Instagram reportedly served up child-sexualising reels to followers of teen influencers
- According to an experiment conducted by The Wall Street Journal, Instagram Reels video service would show “risqué footage of children as well as overtly sexual adult videos” to test accounts that exclusively followed teen and preteen influencers – namely young gymnasts and cheerleaders.
- These sorts of ads were supposed to be forbidden on Meta’s platforms.
- The report added that the Canadian Centre for Child Protection achieved similar results with its own tests separately.
- Companies like Bumble, and Disney have since either pulled their ads from Meta or pressed the firm to address the issue.
- Meta told its clients that it was investigating and “would pay for brand-safety auditing services to determine how often a company’s ads appear beside content it considers unacceptable.”
- For more, please visit the Engadget website.
Court document claims Meta knowingly designed its platform to hook kids, reports say
- Meta Platforms deliberately engineers its social platforms to hook children and knew, but never disclosed this.
- It also had received millions of complaints of underage users on Instagram but only disabled a fraction of those accounts.
- Both claims are according to a newly unsealed legal complaint described in reports from The Wall Street Journal and The New York Times.
- The complaint was originally made public in redacted form and was the opening salvo in a lawsuit filed in late October by the attorneys general of 33 states (US).
- Company documents cited in the complaint described several Meta officials acknowledging the company designed its products to exploit shortcomings in youthful psychology such as impulsive behaviour, susceptibility to peer pressure and the underestimation of risks.
- Meta stated that the complaint misrepresents its work over the last decade to make their platform safe for teens, and argued age verification is a “complex industry challenge.”
- For more, please visit the Yahoo News website.
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Mum’s plea to stop filming violence in Scotland’s schools
- A mum, Mrs Donald, whose daughter was attacked on a school bus has said young people filming these incidents is adding to the anguish of victims.
- In the aftermath of her daughter’s attack, she became so fed up with seeing the attack video being shared online that she handed her phone back to her parents for months.
- Mrs Donald reported that social media was fuelling the school violence problem.
- Her plea over sharing violent videos comes ahead of new research being published by the Scottish government about behaviour standards in Scotland’s schools.
- Mrs Donald has called for a tightening of the law to prevent violent videos being shared, but added there is also a personal responsibility for young people witnessing these incidents.
- The data from Fife Council also shows that so far in 2023, staff have reported 3,637 violent incidents – 2,788 of which were recorded as physical, while 698 were verbal incidents of violence, aggression or threat.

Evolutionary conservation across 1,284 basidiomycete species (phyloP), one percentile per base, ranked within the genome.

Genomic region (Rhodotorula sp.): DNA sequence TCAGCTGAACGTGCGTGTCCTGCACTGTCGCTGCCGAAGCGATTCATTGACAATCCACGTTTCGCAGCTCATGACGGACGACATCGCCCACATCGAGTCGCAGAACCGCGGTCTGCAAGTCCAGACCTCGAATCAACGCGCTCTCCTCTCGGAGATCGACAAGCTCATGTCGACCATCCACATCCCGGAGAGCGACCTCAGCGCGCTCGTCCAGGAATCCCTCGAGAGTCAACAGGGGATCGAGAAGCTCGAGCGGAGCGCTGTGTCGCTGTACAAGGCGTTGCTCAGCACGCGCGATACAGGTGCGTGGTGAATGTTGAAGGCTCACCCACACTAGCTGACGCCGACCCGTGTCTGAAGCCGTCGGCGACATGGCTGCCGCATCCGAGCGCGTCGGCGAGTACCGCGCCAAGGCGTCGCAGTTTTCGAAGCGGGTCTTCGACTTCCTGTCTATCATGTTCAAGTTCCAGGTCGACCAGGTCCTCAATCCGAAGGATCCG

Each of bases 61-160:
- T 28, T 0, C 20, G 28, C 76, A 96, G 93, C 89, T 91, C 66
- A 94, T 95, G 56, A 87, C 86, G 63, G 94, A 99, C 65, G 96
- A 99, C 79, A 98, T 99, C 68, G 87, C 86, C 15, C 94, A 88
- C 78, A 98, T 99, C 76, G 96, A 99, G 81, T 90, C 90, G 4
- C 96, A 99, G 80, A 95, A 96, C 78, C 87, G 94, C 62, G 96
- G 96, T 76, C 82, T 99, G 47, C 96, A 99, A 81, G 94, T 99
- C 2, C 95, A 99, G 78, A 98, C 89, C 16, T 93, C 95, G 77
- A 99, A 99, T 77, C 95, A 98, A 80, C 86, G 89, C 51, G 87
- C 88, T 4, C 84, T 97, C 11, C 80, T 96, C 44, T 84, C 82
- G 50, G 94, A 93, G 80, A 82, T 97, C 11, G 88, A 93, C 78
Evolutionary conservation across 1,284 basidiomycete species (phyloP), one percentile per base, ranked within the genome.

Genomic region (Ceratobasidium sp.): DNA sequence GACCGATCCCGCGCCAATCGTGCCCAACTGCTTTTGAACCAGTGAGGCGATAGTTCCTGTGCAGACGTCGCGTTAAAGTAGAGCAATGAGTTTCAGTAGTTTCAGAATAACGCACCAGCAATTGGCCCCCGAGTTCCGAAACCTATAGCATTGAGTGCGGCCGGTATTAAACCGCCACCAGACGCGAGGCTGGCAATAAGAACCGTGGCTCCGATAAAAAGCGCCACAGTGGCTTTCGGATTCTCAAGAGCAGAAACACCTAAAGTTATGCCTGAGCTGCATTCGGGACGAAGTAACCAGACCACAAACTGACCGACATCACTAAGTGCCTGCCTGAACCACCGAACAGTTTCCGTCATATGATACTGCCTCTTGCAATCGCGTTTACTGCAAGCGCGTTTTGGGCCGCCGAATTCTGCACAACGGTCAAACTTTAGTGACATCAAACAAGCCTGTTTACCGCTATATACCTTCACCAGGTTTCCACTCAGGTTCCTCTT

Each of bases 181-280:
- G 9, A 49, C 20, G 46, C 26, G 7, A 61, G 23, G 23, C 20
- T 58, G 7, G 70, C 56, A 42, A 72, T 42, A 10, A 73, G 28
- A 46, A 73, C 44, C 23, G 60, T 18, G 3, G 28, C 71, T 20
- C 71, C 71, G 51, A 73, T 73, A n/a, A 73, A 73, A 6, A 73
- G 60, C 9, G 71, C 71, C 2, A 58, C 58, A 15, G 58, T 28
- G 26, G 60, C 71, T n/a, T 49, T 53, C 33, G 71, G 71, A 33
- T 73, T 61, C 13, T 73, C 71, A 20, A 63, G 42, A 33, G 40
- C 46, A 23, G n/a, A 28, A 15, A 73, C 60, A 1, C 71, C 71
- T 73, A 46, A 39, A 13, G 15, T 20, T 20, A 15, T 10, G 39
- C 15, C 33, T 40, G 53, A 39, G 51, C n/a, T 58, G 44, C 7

- Fife Council’s head of education and children’s services, Maria Lloyd, said that the “safety and wellbeing of all our children and staff in every Fife school is a priority and we will continue to work with all our school communities to make sure our staff and young people have a positive experience at school.”
- For more, please visit the BBC News website.
Headteachers in England tell of worsening behaviour of pupils – and parents
- Headteachers in England have described a culture of non-compliance amongst pupils.
- As highlighted by the Ofsted report last week, once a parent who was called into school to discuss a behaviour issue would support the teacher’s position, headteachers said they were now seeing parents’ side with their child in defiance of the school, while others organise and take to social media to challenge school decisions.
- A head teacher in a secondary school in the Midlands, reported that a number of her teachers are off sick due to stress as a result of pupil behaviour.
- Additionally, Glyn Potts, headteacher of Saint John Henry Newman RC College in Oldham, said suspensions had doubled at his school, from 81 days last year to 161 days this year.
- A Department for Education spokesperson said: “our updated Behaviour in Schools guidance provides advice on creating whole-school cultures which explicitly sets out what good behaviour looks like.”
- For more, please visit The Guardian website.
Teachers use AI for planning and marking, says report
- The Department for Education (DfE) report is based on 567 responses to a call for evidence about AI in education, including schools. Most submissions were from England.
- It found that most respondents were “broadly optimistic” about the use of AI in education, but almost all had some hesitations.
- The report will inform future policy on AI, the DfE said – adding that the government was already helping to “realise the potential of AI in education.”
- Some teachers reported that using AI to create resources can help children with special educational needs and disabilities, or for those where English is a second language.
- The DfE report said that for some teachers, using AI “reduced their overtime, improved their work-life balance and increased job satisfaction.”
- Education Secretary Gillian Keegan said: “The results of the call for evidence give us a crucial evidence base to inform our future work on AI, helping us make the right decisions to get the best out of generative AI in a safe and secure way.”
- For more, please visit the BBC News website.